A couple of things at the outset. I love to read. I love books. Depending on what’s going on, it could be an audiobook or something I picked up at a used bookstore (around here at this point there’s just Bookman’s to fill that niche). Also, I have this idealistic vision of portability and versatility offered by electronic books. I worked for almost nine years for a company that did electronic publishing so as a matter of course I saw the inherent strength of reading without paper. It fits perfectly with the same way of thinking that had me transfer my entire CD collection to MP3 many years ago, followed by my DVD collection. Part of it could be letting go without fully letting go, I don’t know. Such is the story of the last five years of my life.
Anyway, back to the point. E-books to me have always made sense. Microsoft’s e-reader format was an early favorite, I read several books on my old Dell Axim that way. And of course there was HTML and plain ASCII (Project Gutenberg). But electronic books could not sufficiently pass the Crapper Test. That is, can you comfortably do it while on the crapper? Ten years ago wireless ethernet barely existed and no one wanted to park a laptop of that era on their lap in the bathroom. Just silly.
It was a matter of time before the technology caught up to the promise though, and it did eventually with Amazon’s introduction of the Kindle a couple years ago. This was all coming in increments of course, the biggest innovation being the e-ink screen which is capable of showing a passable greyscale image while needing only enough juice to create the image and practically none at all to maintain it. Amazing. Add to that faster processors and, of course, a tiny rendering of Linux for the underlying OS.
The biggest innovation that Kindle brought though was its infrastructure. Kindle and especially Kindle 2 take advantage of the iTunes model of transaction, only Kindle 2 makes this tighter by augmenting it with something called Whispernet, basically a cellular modem whose purpose is to send and receive small bits of data, whether its tracking your progress in a book or downloading a book to the unit. Nothing fancy or data-intensive, hence it’s being wrapped into the cost of the unit. That cost has come down a lot in the last year. Currently Kindle 2 comes in two flavors, one with a U.S. Only wireless plan for $259 and one with U.S. and International for $20 extra. Amazon also has the bigger and costlier Kindle DX, designed for the rendering of textbooks primarily and is scaled up in size for that purpose.
Barnes & Noble are trying to one-up Amazon with something called the Nook. At the moment I’ve only seen pictures of it myself, but it is adorable. it has an e-Ink screen like the Kindle, but where Kindle has a hardware keyboard Nook has a color glass touchscreen that can display a keyboard and spiffy bookcovers as well. The price-point is similar to the Kindle, though no international plan is available at the moment. Nook also has WiFi (wireless ethernet) built in where Kindle does not. Nook also has the advantage of being able to render PDFs without the conversion (and subsequent fees) that Kindle requires. Barnes & Noble is also trying to leverage its physical locations to foster Nook use with the WiFi (finally free at B&N and soon also at Borders) and with exclusive content, though they haven’t been clear on what that content will be. Nook will also have all the accessories that Kindle has, though not exactly the same given the structural differences between the two. Nook will also be expandable via micro-SD cards, which Kindle painfully is not.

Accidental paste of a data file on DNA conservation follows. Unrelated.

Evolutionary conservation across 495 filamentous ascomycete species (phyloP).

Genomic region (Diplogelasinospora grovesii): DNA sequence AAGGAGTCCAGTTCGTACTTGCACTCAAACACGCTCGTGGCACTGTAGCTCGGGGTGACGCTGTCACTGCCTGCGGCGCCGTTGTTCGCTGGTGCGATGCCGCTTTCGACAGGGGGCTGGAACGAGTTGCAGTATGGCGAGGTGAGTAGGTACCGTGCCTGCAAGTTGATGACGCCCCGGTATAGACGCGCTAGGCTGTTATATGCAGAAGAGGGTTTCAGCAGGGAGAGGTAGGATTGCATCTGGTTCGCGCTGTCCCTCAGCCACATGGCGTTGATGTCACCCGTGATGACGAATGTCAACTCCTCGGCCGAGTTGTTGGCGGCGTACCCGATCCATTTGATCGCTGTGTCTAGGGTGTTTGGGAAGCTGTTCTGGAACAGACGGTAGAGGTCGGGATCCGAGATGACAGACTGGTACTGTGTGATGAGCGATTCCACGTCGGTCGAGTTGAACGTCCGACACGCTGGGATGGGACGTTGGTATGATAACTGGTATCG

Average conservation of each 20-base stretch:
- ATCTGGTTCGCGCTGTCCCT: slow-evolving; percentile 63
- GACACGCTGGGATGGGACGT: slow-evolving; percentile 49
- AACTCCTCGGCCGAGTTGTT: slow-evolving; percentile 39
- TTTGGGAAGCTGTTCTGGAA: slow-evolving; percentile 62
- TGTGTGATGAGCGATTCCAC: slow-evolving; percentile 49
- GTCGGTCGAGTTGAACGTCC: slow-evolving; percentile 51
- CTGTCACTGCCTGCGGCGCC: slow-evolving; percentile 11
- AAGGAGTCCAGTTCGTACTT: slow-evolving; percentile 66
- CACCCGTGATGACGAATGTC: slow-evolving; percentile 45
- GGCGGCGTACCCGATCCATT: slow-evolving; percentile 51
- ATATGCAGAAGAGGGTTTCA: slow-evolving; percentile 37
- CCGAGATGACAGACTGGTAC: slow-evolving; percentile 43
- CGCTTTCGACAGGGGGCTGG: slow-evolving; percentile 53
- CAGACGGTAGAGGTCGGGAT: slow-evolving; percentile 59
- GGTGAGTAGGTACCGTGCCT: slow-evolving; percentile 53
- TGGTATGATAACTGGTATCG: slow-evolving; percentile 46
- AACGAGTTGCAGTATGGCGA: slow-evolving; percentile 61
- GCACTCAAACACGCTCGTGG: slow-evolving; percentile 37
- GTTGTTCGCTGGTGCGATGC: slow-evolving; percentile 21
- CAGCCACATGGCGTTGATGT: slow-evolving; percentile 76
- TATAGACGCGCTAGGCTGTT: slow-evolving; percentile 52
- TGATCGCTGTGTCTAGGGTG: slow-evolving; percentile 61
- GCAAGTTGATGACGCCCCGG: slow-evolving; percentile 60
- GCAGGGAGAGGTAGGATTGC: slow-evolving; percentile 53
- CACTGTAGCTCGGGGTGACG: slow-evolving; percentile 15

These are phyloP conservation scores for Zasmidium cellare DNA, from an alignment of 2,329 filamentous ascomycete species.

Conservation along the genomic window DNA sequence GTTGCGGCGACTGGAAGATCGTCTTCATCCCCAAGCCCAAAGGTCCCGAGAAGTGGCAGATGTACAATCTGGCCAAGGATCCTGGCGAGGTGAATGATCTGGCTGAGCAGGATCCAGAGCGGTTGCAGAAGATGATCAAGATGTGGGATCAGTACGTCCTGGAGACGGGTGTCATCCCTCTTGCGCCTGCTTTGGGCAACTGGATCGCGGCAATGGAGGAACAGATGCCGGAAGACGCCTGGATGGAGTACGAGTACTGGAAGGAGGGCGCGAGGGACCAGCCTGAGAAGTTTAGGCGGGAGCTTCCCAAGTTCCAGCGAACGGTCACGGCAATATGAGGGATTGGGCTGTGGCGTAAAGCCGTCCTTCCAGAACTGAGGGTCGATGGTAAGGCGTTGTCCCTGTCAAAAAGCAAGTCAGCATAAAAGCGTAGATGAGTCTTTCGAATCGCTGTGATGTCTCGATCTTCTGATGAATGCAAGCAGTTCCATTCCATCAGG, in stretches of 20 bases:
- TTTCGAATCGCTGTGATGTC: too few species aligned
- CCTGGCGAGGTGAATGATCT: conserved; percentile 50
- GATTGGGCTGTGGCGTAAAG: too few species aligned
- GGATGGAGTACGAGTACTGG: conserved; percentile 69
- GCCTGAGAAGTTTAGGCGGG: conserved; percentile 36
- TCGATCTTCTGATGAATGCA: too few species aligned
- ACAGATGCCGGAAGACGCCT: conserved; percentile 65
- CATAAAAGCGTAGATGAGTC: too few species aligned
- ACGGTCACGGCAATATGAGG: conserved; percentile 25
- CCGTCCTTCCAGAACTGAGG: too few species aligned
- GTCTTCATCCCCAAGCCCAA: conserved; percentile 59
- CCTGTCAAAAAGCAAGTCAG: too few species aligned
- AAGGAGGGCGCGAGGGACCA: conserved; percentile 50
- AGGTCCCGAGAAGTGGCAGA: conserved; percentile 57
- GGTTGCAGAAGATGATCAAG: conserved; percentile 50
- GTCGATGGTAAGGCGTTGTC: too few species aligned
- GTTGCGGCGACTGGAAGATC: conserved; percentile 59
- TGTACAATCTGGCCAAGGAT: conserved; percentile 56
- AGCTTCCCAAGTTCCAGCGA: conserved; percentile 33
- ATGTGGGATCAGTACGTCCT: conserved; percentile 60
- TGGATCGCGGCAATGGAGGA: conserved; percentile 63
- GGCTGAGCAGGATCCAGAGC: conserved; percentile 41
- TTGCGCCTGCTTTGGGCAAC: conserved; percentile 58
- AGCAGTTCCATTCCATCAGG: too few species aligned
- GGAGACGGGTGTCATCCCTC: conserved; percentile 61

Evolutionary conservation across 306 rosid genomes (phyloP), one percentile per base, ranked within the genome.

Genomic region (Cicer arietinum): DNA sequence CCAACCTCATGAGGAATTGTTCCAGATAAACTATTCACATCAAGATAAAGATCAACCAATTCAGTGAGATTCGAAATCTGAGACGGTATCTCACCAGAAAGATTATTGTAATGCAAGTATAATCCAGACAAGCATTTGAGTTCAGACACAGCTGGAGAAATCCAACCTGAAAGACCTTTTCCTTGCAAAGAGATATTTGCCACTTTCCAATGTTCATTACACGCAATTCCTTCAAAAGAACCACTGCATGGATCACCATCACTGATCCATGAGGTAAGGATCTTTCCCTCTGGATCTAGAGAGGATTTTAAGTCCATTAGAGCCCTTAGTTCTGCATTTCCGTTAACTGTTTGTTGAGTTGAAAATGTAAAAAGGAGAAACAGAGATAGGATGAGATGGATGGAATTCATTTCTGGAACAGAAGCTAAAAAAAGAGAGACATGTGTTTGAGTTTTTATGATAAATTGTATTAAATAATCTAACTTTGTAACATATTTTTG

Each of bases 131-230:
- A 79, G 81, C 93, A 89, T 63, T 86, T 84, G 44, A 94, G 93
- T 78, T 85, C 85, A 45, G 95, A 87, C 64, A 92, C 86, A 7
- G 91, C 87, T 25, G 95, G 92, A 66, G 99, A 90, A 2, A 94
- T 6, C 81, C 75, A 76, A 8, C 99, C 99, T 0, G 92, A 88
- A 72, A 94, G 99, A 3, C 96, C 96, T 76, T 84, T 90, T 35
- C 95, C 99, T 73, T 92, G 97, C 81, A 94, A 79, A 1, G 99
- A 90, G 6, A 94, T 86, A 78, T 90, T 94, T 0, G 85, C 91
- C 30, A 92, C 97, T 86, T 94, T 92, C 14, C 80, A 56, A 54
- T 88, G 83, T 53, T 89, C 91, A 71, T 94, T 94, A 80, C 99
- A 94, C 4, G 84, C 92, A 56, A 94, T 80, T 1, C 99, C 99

Both devices feature some form of audio support, though Kindle has the advantage of supporting Audible’s 4 and enhanced formats. This is an advantage if you are a regular Audible user. Which I am.
Of the two I am drawn to the Kindle, mainly because of the Audible-ready aspect, but also because of the Kindle app for the iPod Touch. That was itself a matter of pure timing as it was available with a wide selection of books I wanted when I wanted them, whereas the Barnes & Noble eReader did not. The Kindle app works very basically, and after the enhancements of the latest version is quite workable as an eReader. The Barnes & Noble version, which is a rebranded version of the very robust Fictionwise app, is much more feature-rich than the Kindle app and has the distinct advantage of a well-entrenched e-reader format with a selection of free books readily available online. Kindle is going to port its reader app to Mac and PC soon, and one wonders if a Linux version will appear somehow or someway (without needing WINE of course).
Thanks to the apps and the ubiquity of the iPhone/iPod Touch, I can move from one realm to the other without having to commit to a single format. As I said above though, of the two my leaning is toward Kindle, though I won’t be making a purchase for another few months (here’s to hoping the tax refund is there and reasonably substantial). The closed-in nature of Kindle/Amazon is a concern to me, and the Chump Factor here is immense, especially given the fickle nature of Amazon’s cell providers of late and its disturbing lack of WiFi.
E-Readers are the future, like it or not. Reading is wonderful beyond words (an odd expression sure, but here it is), and books are lovely bulky smelly things. The notion of a library in one spot and within reach is tantalizing and satisfies my habit of reading several books at once. The absurdity of formats and competing devices and gestalts is annoying, as it was with Beta/VHS, HD-DvD/BluRay and Mac/PC, but it will harmonize eventually to be sure.
Just as long as I get my money’s worth out of whatever device I get before it obsoletes on me.